Are governments catching up? Work-family policy and inequality in Latin America

Authors/editor(s): Merike Blofield and Juliana Martinez Franzoni

This paper examines government policies that aim to balance work and family life, focusing on employment based leaves and early childhood education and care (ECEC) services in Latin America. The paper charts the policy reforms across the region in both maternity, paternity and parental leaves and ECEC services, focusing especially on services for 0–3-year-old children. To illuminate regional trends and best practices, it provides more detailed case studies of policy reforms in Brazil, Chile, Costa Rica and Uruguay, with regard to both policy design and implementation. Drawing from these case studies, the paper finds that Latin America is moving in an equity-enhancing direction, particularly in terms of social equity, both in employment-based leaves and in care services. Care policies have a window of opportunity to become equity-enhancing policies both in terms of socio-economics and gender. Because these policies are being defined and implemented against the backdrop of deep familialism and high degrees of social inequality, equity enhancement is a challenging policy goal. The paper concludes with identifying the key factors in that are important in designing equity-enhancing change in work-family policies. This paper was produced for UN Women's flagship report Progress of the World's Women 2015-2016 to be released as part of the UN Women discussion paper series.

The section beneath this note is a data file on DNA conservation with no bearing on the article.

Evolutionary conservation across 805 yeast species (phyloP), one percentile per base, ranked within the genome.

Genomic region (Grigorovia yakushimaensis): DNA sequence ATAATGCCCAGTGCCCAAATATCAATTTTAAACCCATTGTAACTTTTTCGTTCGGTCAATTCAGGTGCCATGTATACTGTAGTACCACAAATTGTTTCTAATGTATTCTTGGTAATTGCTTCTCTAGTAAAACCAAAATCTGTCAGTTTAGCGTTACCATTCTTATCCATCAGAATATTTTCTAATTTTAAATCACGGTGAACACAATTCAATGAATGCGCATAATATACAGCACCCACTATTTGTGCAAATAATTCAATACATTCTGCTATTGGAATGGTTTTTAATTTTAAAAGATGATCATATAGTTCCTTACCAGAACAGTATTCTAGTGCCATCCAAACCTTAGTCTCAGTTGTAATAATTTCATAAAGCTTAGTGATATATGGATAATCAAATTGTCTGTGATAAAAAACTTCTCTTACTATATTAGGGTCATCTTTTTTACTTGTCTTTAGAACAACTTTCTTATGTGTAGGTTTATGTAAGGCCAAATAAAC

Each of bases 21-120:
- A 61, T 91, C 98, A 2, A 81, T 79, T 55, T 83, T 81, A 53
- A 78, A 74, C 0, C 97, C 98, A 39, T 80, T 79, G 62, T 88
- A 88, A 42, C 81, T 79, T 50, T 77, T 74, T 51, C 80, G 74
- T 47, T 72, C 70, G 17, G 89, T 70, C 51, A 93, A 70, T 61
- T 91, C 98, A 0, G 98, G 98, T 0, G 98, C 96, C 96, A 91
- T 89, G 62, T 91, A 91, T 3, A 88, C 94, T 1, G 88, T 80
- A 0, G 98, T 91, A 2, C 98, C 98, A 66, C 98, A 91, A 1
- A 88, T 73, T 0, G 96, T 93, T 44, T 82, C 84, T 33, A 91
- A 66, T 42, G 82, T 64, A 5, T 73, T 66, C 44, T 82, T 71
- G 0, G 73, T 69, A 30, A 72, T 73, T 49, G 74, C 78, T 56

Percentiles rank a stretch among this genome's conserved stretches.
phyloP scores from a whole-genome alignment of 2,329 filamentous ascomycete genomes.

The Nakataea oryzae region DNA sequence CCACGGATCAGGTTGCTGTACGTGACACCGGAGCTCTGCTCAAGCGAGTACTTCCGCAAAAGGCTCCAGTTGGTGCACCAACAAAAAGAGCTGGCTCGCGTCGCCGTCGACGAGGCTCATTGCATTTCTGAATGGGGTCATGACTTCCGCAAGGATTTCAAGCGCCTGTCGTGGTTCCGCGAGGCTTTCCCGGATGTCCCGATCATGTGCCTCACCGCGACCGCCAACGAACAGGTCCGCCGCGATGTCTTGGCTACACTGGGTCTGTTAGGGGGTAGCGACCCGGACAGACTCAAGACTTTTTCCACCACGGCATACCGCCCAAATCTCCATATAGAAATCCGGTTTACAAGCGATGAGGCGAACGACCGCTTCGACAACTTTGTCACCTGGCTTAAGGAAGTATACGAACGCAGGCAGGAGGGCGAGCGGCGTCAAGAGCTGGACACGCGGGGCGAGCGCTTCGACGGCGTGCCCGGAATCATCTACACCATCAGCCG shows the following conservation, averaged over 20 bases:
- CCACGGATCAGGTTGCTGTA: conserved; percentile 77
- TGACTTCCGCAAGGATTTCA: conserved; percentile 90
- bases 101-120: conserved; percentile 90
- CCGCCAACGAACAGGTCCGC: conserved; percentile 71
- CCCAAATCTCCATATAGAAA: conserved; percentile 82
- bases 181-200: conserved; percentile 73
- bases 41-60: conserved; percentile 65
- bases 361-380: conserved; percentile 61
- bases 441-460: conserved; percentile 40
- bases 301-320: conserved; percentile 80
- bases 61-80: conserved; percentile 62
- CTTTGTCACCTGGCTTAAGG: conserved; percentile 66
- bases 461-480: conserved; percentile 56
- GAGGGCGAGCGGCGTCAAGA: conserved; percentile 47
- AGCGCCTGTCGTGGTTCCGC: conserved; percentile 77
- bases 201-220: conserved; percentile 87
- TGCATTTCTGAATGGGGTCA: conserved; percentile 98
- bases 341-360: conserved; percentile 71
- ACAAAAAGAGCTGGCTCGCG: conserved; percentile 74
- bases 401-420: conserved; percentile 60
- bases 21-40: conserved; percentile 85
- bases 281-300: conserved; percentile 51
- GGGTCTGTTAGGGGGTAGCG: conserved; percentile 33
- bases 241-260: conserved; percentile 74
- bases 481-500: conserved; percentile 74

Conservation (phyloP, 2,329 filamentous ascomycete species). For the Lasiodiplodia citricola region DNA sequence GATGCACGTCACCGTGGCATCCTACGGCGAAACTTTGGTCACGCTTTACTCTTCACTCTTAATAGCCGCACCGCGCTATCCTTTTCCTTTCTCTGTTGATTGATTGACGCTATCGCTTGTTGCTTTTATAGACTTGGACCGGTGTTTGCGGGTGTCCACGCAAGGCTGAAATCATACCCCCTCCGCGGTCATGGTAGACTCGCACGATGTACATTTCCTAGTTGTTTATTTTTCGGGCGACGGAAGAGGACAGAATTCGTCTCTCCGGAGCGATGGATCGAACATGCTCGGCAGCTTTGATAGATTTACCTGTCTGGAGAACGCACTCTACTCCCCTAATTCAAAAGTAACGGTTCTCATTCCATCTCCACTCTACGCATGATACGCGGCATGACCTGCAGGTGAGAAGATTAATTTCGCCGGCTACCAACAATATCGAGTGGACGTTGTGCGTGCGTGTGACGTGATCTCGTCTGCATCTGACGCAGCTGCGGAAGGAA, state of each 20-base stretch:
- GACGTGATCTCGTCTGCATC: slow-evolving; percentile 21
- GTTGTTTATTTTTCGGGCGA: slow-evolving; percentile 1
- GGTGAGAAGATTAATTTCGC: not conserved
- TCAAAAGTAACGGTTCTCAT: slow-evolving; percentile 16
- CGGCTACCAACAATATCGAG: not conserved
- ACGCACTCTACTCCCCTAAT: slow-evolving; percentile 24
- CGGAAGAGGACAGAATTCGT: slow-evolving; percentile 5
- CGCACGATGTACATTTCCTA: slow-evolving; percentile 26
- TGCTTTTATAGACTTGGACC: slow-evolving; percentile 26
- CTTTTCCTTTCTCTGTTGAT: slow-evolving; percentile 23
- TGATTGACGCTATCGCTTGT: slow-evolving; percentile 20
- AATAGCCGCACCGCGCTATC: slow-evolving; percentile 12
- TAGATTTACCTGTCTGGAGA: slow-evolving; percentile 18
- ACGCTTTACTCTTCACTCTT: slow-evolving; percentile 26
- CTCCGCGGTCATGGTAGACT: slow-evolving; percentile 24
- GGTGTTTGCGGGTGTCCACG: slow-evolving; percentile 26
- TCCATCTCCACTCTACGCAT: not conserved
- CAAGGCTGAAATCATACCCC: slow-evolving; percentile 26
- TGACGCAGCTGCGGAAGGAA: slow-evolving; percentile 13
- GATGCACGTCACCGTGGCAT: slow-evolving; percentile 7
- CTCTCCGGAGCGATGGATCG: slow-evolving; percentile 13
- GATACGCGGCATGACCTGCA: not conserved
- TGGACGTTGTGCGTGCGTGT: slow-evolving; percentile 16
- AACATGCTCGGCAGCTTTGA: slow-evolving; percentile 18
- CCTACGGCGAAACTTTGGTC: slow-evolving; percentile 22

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Bibliographic information

Geographic coverage: Latin America and the Caribbean; Brazil; Chile; Costa Rica; Uruguay

Subject area(s): Education; Economic empowerment; Employment

Resource type: Discussion papers

UN Women office involved in publication: UN Women Headquarters

Publication year: 2015

Number of pages: 36

ISBN/ISSN: 978-1-63214-026-5

Publishing entities: United Nations Entity for Gender Equality and the Empowerment of Women (UN Women)